The Montreal-based supplier, Neonific, confirmed with Kingstonist that all manufacturing of the neon-like lights is done overseas. According to documentation obtained by Kingstonist through an anonymous source, the lights are manufactured in China.
Similar LED heart-shaped lights can be found which are manufactured in Canada can be found online – including a fundraiser through Toronto-based company Moss LED that donates $10 from each purchase to Michael Garron Hospital Foundation – though they are more expensive at approximately $100 each.
Knott also addressed the question of where the funding came for the lights that were supplied to business owners in the downtown core free of charge. “The funding for this program came from our marketing budget, which is funded through the Municipal Accommodation Tax,” Knott said.
The Municipal Accommodation Tax, implemented by Kingston City Council in March of 2018, is paid by visitors staying in Kingston hotels, motels and bed and breakfasts for 30 days or less. It is not a tax on local businesses, and the funds collected are reinvested in tourism promotion and tourism products, according to documentation from the City of Kingston.
Although Knott noted that the lights are currently being sold to residents at-cost for $65 each, they were initially being sold by Tourism Kingston for over $90. Some residents voiced concern over this cost on the agency’s social media posts, prompting Tourism Kingston to respond that they were lowering the price for the lights to the $65 at-cost rate to make them more affordable for all.
“Thanks for your feedback. We have adjusted the price to $65 (our cost) and refunded the difference to those who have purchased,” Tourism Kingston wrote in response to comments on their post.
Despite concerns from the community that internationally-sourced lights undermine the message of supporting local businesses, Knott and her colleague, Alison Migneault, Director of Marketing and Communications for Tourism Kingston, maintain that the lights are part of a bigger campaign that’s meant to highlight that supporting local business is more important now, during the pandemic, than ever before.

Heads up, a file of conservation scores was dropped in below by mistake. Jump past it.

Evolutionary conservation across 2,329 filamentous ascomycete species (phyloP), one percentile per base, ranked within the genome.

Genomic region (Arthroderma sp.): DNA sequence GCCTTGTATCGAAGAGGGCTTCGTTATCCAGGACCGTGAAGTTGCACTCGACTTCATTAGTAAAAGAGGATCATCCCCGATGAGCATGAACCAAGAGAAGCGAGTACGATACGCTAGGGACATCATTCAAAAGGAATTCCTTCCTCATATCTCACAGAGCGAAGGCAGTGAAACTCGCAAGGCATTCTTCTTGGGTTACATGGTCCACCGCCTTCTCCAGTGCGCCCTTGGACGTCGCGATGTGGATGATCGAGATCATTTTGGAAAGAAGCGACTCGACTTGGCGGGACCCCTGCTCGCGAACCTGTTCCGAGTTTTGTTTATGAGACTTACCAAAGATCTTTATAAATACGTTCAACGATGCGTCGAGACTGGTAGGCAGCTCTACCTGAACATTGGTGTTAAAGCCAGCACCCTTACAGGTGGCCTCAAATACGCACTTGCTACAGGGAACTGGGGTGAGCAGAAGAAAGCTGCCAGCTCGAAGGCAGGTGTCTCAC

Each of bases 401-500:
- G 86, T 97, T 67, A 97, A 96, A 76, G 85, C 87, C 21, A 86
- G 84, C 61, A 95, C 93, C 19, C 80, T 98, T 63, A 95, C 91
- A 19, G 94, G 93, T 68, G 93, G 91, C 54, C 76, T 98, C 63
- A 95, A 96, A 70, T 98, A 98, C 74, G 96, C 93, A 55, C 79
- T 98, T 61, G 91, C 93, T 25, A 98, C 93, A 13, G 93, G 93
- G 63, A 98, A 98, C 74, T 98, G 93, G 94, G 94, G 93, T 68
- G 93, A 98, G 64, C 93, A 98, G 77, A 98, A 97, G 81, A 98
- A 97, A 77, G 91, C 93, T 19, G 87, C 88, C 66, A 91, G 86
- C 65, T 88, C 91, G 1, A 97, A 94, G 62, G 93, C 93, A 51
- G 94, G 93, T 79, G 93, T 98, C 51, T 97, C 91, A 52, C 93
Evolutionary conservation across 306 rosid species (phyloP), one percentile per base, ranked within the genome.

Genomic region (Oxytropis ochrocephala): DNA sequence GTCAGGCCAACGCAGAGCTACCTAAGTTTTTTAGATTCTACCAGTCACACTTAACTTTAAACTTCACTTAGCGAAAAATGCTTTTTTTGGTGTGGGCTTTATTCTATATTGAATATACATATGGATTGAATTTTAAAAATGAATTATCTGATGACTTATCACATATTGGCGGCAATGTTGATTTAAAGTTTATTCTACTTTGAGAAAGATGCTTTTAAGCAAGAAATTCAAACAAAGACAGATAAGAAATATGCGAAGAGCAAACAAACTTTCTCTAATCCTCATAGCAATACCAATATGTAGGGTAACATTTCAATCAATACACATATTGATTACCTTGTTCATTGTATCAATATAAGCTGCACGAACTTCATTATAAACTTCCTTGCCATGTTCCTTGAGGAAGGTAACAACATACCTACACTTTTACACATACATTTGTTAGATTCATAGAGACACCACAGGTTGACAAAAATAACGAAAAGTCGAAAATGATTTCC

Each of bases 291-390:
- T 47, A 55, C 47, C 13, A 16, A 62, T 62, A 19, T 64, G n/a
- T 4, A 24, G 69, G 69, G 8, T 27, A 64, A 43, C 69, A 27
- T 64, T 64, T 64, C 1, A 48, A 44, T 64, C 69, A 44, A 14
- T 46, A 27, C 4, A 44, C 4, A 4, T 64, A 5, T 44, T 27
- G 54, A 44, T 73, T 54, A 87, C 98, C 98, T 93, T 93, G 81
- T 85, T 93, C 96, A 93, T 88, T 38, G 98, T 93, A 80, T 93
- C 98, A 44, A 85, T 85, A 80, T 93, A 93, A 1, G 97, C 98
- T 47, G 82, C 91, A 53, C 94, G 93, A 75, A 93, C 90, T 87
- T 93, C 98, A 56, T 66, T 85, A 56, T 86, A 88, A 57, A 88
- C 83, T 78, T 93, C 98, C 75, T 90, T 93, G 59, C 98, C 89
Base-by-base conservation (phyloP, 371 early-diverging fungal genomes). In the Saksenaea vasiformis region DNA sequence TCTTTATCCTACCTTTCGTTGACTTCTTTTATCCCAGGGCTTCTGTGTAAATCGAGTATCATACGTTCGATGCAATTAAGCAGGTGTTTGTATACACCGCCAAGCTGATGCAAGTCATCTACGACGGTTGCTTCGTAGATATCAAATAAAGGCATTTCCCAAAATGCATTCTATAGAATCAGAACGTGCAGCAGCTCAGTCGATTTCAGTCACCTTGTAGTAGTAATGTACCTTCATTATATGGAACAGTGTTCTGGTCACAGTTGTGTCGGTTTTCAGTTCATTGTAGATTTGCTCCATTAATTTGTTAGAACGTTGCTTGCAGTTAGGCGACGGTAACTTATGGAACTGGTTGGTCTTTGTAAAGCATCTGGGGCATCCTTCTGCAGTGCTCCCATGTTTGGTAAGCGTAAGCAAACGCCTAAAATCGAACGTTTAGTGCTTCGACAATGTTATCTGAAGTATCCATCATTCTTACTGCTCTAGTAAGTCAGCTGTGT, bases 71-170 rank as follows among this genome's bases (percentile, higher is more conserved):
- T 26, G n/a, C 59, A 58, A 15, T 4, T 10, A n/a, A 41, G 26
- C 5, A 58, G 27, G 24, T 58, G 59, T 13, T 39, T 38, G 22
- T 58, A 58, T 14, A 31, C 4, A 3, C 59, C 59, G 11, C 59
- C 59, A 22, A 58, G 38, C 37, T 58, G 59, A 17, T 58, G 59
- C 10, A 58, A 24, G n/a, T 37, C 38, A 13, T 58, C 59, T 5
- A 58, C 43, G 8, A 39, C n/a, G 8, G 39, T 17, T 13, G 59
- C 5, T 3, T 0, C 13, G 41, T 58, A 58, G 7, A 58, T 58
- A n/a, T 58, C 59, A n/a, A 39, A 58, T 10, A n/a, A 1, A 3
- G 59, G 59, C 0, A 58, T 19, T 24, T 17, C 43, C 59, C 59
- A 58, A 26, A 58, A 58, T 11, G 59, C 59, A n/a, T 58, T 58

“Early in the pandemic, the Conference Board of Canada identified Kingston as one of the cities in Canada most at risk economically because of the size of our hospitality workforce, which is about 9 per cent of Kingston’s total employment. Early economic impact numbers for 2020 bear this out – tourism is down about 45 per cent over 2019, which led to a $533 million economic impact,” Knott relayed in an email. “With each lockdown, Tourism Kingston has worked hard to support local businesses such as restaurants, retailers, attractions and hotels, often working outside of our traditional sales and marketing mandate to ensure our partners survive the pandemic and the city can thrive again when it is over.”
Knott notes that the response to the initiative amongst Kingston residents as well as businesses has been largely positive. “It’s been really satisfying to hear positive feedback from the community and see pictures of the hearts hung in their homes showing support for the community we all love.”